September 5, 2017 weblog
China hikes speed train ambition in three-phase plan
That is, China is in an ambitious effort to see about trains as a superspeed transport mode of the future.
China Central Television (CCTV) is one of the sources reporting the announcement of plans to present a supersonic train that can reach maximum traveling speeds of 4000 km/h (2500 mph).
It was state-owned China Aerospace Science and Technology Corporation (CASIC) that made the announcement; the project is being developed by CASIC.
Ecns.cn is the official English-language website of China News Service (CNS), a state-level news agency; its story noted plus sides of the "flying" train as not consuming fossil energy, being unaffected by weather conditions and linking seamlessly with subways.
The concept involves introducing the train speeds in phases: intra-city, intra-region and third phase, the latter realizing 4000 km/h. In a video, the notes said that the T-flight supersonic train system will use magnetic levitation, low vacuum and a hypersonic configuration.
In the first phase they plan to reach the speed of 1000 km/h, said the presenter, for intra-city commuting.
Next phase: 2000 km/h for domestic intra-region traveling to link up economic zones of Beijing, Shanghai, Chengdu, Guangzhou and Wuhan.
The third phase will realize 4000 km/h.
As railway-technology.com reported: "The state-owned China Aerospace Science and Technology Corporation (CASIC) has announced plans to build a 'flying train' that will be able to travel at a speed of nearly 2,500mph."
CASIC talked about its plans to research a futuristic train network that would first run at 1000km per hour between cities, eventually developing to reach the top speeds of 4000km/h, said South China Morning Post. That target is well over 10 times faster than the maximum speed of existing bullet trains, it added.
Ecns.cn: "A train that can travel up to 4,000 kilometers an hour means the rail link could run five times faster than general passenger airplanes and 10 times quicker than traditional high-speed bullet trains."
What does "flying train" mean and why is flying in quotes? CASIC executive Liu Shiquan told media sources that the company's scientists planned to develop the new trains that could "fly on the ground," said railway-technology.com.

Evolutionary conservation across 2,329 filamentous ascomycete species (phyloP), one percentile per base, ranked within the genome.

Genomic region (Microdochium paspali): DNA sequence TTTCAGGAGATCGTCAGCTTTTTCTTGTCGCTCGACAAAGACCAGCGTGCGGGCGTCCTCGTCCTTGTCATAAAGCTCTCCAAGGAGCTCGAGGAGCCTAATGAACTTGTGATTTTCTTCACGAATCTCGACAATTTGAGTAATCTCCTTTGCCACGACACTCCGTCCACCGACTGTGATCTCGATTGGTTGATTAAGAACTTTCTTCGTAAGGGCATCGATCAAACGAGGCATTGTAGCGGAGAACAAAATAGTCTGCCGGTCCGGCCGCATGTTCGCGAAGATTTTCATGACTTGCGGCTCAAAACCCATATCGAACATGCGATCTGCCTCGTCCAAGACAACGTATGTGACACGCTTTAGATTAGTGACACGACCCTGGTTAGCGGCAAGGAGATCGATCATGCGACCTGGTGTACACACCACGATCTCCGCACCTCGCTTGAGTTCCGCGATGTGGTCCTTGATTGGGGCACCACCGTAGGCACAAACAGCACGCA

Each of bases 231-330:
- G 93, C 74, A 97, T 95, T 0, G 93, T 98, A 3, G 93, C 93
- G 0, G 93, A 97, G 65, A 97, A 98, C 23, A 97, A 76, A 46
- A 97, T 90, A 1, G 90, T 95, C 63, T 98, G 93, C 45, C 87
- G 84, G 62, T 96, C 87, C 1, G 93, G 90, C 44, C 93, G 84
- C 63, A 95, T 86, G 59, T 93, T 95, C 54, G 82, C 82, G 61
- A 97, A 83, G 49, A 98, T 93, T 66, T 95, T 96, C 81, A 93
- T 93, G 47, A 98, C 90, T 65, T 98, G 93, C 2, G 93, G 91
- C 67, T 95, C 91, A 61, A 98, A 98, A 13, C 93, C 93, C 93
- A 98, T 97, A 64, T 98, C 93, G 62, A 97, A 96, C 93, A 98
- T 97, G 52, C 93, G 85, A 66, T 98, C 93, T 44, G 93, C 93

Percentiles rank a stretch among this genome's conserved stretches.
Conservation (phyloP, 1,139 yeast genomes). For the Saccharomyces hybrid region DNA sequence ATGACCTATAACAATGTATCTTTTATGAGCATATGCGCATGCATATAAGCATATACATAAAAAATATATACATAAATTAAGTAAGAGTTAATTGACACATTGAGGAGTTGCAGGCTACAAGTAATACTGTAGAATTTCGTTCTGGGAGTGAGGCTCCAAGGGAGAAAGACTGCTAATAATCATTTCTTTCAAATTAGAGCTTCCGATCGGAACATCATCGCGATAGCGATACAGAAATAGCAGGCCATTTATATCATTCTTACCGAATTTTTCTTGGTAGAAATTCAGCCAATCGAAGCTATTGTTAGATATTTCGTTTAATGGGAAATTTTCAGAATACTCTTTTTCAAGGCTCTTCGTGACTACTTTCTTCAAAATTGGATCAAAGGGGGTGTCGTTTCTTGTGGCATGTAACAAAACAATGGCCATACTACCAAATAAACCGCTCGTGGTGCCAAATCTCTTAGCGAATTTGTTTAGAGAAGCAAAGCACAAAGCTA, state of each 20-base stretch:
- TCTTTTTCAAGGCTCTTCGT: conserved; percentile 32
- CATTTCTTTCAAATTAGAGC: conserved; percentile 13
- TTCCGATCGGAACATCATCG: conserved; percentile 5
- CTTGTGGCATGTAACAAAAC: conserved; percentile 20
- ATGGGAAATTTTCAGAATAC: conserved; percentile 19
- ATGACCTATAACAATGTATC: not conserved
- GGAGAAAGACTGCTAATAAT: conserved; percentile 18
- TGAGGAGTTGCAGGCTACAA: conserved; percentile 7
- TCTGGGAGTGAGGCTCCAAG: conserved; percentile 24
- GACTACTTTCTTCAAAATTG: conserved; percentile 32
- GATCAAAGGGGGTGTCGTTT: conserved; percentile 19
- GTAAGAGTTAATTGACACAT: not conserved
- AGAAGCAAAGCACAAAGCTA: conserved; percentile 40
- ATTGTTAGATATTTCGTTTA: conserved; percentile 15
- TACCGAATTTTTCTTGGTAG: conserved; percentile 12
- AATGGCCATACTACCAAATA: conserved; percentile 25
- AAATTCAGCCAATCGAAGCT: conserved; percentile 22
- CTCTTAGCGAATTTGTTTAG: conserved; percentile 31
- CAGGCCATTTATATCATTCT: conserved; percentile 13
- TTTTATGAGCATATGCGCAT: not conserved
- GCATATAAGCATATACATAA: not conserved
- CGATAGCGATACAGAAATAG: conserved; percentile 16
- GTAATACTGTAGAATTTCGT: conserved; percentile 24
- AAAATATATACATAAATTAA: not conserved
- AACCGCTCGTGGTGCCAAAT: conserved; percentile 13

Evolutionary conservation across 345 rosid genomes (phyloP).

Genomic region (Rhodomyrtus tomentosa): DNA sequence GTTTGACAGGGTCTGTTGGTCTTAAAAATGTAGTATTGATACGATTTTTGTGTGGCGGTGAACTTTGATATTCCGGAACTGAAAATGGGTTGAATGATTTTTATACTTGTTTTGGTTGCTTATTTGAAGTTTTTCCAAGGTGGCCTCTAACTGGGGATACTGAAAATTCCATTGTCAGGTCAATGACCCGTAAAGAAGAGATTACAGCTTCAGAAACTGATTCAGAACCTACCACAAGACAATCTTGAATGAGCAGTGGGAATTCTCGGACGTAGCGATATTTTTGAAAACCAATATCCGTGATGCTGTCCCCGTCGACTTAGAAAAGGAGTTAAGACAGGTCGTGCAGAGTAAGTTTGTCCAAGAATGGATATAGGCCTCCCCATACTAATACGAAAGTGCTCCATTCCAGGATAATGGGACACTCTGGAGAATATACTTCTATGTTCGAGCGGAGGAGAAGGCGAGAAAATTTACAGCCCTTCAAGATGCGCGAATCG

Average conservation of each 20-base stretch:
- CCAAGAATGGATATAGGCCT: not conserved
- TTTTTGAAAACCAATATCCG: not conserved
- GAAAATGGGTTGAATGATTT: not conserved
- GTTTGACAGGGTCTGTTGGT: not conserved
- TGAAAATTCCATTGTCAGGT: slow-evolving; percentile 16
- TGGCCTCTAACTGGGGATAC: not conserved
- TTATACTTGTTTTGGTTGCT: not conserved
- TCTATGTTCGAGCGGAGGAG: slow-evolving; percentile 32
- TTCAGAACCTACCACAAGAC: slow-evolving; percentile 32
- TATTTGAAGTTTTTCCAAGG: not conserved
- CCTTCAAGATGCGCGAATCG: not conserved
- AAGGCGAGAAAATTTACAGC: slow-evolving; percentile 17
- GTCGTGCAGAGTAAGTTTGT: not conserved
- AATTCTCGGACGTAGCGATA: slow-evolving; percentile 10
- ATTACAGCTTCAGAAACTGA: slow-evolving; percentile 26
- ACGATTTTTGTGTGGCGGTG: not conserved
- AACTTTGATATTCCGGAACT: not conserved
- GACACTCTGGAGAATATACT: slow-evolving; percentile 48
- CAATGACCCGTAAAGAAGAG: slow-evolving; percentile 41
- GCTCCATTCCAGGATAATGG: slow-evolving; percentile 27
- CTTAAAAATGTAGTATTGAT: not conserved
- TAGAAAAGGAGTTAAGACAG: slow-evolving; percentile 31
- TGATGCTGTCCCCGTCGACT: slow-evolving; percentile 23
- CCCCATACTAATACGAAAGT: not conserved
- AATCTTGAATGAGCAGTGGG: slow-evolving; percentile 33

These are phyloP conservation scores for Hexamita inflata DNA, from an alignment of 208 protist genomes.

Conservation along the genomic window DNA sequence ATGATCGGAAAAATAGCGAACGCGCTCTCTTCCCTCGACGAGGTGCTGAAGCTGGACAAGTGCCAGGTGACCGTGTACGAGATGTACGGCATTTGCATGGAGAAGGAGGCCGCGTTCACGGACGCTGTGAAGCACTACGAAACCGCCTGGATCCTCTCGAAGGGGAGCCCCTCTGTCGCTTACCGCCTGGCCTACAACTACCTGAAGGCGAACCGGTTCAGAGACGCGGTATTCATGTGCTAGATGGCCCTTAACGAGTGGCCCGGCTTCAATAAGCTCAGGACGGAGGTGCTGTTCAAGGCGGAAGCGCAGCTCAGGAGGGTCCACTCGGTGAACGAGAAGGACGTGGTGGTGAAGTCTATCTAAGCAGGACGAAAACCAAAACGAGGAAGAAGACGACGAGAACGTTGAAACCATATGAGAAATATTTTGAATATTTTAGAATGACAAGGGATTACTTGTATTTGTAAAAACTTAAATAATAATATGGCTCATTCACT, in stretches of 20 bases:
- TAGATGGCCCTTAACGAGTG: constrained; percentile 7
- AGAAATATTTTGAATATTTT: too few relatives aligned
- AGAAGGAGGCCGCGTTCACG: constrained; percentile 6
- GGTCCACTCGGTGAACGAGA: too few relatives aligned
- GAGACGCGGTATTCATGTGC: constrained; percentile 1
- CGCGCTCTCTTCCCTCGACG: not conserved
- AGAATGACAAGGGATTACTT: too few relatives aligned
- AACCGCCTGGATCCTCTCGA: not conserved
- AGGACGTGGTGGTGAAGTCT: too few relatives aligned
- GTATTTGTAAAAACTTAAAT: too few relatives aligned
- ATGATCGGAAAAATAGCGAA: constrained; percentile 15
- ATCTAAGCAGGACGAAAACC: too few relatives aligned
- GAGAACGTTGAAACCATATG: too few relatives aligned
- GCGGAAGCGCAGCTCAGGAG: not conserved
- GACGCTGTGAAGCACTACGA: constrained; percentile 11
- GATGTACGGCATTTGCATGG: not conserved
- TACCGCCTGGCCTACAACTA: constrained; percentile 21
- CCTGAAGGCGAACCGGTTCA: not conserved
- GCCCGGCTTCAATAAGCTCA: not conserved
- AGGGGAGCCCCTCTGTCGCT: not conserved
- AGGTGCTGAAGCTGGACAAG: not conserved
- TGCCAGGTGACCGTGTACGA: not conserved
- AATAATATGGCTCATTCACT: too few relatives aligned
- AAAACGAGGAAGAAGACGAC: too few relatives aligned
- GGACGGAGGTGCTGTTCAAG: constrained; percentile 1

Eric Mack in CNET said China's "flying train" was similar to a Hyperloop, "but promises far faster flinging." (The "supersonic near-ground flight" would be realized through superconducting maglev technology and a tube transport system, said Ecns.cn).
Mack said, "The flying train is the first serious (it seems) concept I've heard of, anywhere, for supersonic ground transportation."
If it works, it would be substantially faster than commercial jetliners as known today;
"The target speed of 4,000km/h also by far exceeds the maximum speeds of commercial passenger jets such as the Airbus A380 at 1,020km/h and the Boeing 787 at 954km/h," said South China Morning Post.
The project team is reported to be cooperating with research institutes and an industry alliance.
It will certainly be interesting to see how this works out. South China Morning Post: "Zhao Jian, a professor at Beijing Transport University, said the human body could only physiologically withstand acceleration to speeds of 4,000km/h for a very short amount of time."
As for this initiative, according to Ecns.cn, chief engineer Mao Kai said, "the vehicle's acceleration speed would be slower than a plane in taking off so passengers could be free of safety concerns."
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